The Simpsons has been dubbed into everything from French, German, Spanish and Portuguese to Japanese and Arabic. Translating The Simpsons into other languages can be a challenge, says Jurga Zilinskiene of Today Translations.

In the French version of the show Homer actually says Toh!, instead of Doh!. This is because the French actor who dubs Homers voice misread the word the first time he played the role and has never got round to correcting himself.

French translators have also had difficulties with another famous Simpsonism: cheese-eating surrender monkeys, a phrase first used in the show, says Ben Macintyre, back in 1995 by Willie, the Scottish school janitor, to describe the French. In the French version of the show it is translated as singes mangeurs de fromage. The word surrender, intriguingly, is not translated. Cheese-eating surrender monkeys is deemed by the linguists of Today Translations to be the ninth most valuable addition to the English language to have been made by The Simpsons narrowly behind learning juice (beer) and just ahead of kwyjibo (allegedly a type of Northern American ape).


The single most valuable addition to the English language made by The Simpsons ” according to the linguists of Today Translations:

Doh! – 37%
introubulate – 13%
craptacular – 11%
eat my shorts – 10%
knowitallism – 9%
embiggen – 7%
meh – 6%
learning juice – 4%
cheese-eating surrender monkeys – 3%
kwyjibo – 1%

And The Same List Again – With Definitions

37% – Doh! (interjection. A grunt expressing frustration at the realisation that things have turned out badly or not as planned or that one has just said or done something foolish.) 13% ” introubulate (verb. To get someone into trouble.)
11% – craptacular (adjective. A portmanteau of spectacular and crap … i.e. spectacularly crap)
10% – eat my shorts. (interjection: An insult or dismissal in the same vein as Kiss my a*s).
9% – knowitallism (noun. A word that describes Lisa Simpsons personality.).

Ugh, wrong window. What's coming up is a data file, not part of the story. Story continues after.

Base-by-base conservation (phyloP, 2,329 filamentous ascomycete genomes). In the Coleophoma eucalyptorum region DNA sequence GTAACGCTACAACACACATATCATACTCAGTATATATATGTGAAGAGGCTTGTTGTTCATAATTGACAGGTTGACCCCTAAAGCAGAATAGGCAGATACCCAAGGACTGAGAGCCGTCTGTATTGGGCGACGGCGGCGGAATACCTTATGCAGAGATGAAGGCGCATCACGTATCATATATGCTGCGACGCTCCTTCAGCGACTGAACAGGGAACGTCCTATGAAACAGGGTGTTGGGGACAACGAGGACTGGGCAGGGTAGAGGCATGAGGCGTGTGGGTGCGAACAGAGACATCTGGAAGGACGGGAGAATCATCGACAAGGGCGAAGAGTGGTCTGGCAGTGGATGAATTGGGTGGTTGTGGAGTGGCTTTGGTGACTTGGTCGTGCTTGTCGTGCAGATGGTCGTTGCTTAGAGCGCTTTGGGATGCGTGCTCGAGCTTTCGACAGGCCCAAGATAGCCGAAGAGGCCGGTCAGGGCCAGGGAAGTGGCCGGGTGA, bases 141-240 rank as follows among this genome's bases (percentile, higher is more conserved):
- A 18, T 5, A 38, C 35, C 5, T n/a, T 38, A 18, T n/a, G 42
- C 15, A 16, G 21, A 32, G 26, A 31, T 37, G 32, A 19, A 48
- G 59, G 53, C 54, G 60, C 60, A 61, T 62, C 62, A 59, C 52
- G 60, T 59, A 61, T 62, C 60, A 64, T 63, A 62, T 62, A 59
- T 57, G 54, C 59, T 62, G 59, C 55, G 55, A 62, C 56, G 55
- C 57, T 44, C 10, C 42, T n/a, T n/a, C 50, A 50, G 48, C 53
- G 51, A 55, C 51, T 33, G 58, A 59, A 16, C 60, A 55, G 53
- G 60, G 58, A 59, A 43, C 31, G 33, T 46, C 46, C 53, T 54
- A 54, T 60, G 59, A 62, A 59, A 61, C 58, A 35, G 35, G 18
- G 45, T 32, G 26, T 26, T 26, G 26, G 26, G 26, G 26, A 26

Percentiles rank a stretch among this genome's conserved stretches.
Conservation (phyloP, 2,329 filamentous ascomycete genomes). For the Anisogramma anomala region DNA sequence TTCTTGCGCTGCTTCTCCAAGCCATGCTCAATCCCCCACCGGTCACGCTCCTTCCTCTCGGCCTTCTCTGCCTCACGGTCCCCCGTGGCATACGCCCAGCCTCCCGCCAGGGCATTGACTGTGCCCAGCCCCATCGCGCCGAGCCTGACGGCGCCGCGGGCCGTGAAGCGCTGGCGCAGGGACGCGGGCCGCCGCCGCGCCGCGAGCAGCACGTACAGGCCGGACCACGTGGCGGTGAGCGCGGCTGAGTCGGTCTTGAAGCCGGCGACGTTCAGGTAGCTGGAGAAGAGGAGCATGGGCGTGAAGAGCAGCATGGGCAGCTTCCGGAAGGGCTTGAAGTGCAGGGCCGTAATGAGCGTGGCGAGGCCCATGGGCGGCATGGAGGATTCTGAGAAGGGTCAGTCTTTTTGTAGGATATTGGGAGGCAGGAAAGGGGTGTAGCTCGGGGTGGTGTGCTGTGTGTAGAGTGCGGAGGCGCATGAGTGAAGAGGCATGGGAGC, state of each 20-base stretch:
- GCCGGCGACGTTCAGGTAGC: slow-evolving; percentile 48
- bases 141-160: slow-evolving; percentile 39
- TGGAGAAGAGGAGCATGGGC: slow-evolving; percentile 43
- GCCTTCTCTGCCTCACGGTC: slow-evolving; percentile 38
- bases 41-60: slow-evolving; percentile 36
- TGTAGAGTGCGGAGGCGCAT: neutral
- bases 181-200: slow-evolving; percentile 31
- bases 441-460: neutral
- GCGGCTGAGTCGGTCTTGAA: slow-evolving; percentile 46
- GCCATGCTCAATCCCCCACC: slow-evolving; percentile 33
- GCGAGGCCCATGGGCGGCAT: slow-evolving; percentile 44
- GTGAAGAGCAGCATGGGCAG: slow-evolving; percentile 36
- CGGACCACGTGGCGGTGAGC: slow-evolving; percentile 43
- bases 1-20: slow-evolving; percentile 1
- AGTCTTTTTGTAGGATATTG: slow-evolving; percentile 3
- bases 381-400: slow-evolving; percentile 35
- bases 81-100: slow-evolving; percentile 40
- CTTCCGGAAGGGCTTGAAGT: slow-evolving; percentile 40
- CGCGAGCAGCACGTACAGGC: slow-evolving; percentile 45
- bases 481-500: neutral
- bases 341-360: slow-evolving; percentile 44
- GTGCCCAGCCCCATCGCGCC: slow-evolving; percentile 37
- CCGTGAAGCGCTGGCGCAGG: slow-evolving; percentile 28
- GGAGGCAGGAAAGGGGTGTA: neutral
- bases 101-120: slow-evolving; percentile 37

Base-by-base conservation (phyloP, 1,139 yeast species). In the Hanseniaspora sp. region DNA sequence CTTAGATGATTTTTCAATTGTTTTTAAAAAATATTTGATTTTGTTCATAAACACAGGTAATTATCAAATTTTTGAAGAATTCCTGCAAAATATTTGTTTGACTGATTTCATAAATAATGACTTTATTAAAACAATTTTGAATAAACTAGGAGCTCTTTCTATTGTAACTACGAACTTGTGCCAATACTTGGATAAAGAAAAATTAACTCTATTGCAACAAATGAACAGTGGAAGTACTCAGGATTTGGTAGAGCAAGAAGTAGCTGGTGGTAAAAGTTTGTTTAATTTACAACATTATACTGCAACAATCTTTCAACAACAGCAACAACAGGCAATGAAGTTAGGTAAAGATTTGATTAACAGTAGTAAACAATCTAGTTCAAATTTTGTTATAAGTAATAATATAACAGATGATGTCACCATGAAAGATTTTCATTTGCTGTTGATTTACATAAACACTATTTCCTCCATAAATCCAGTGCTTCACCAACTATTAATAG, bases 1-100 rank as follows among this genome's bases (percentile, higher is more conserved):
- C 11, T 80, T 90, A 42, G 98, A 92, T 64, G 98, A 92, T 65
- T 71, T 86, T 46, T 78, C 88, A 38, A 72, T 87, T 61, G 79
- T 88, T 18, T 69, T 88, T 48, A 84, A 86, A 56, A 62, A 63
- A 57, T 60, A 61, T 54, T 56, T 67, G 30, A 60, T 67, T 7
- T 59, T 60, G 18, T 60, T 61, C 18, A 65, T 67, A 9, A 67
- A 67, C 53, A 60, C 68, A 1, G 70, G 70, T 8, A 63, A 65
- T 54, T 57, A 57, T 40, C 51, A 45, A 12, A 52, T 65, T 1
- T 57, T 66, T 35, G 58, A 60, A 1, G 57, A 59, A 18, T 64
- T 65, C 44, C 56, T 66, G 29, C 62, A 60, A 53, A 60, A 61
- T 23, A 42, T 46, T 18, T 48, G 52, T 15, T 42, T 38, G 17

7%- embiggen (verb. Enlarge or empower)
6% – meh (Interjection. An expression of profound indifference).
4% – learning juice (noun. Beer)
3% – cheese-eating surrender monkeys (noun. An unflattering description of the French as a nationality.)
1% – kwyjibo (noun. Originally, a word that enabled Homer Simpson to use all his letters in Scrabble. When challenged, he claimed that it was the name of a big dumb balding Northern American ape with no chin.)


banjologist (noun. An expert in banjo-based music)
cromulent (adjective. valid or acceptable)
car-hold (noun. a garage)
malparkage (noun. the state or condition of being illegally parked)
yoink (verb. To snatch in a yanking-like fashion; also, to inflict a wedgie on someone by pulling or yoinking their underpants up sharply from behind, so as to wedge them uncomfortably between their buttocks)


The Simpsons

Eat my shorts
Cheese-eating surrender monkeys
Learning juice


A plague on both your houses
Murder most foul
The better part of valour
Milk of human kindness
Brevity is the soul of wit
Much ado about nothing


Methodology: Today Translations first compiled a list of the best-known words and phrases spawned by The Simpsons It then drew up a short-list of nominees, on which 320 linguists voted.

About Today Translations ( Today Translations is a translation and interpreting firm, based in the City of London. It manages an international network of over 2,600 linguists, who translate, interpret, proof-read and edit in over 160 languages and dialects, from Azerbaijani to Arabic and Kikuyu to Yoruba.

The Last Word – Tales From The Tip of the Mother Tongue, by Ben Macintyre, is published by Bloomsbury at 12.99.


Mick Thorburn E: [email protected]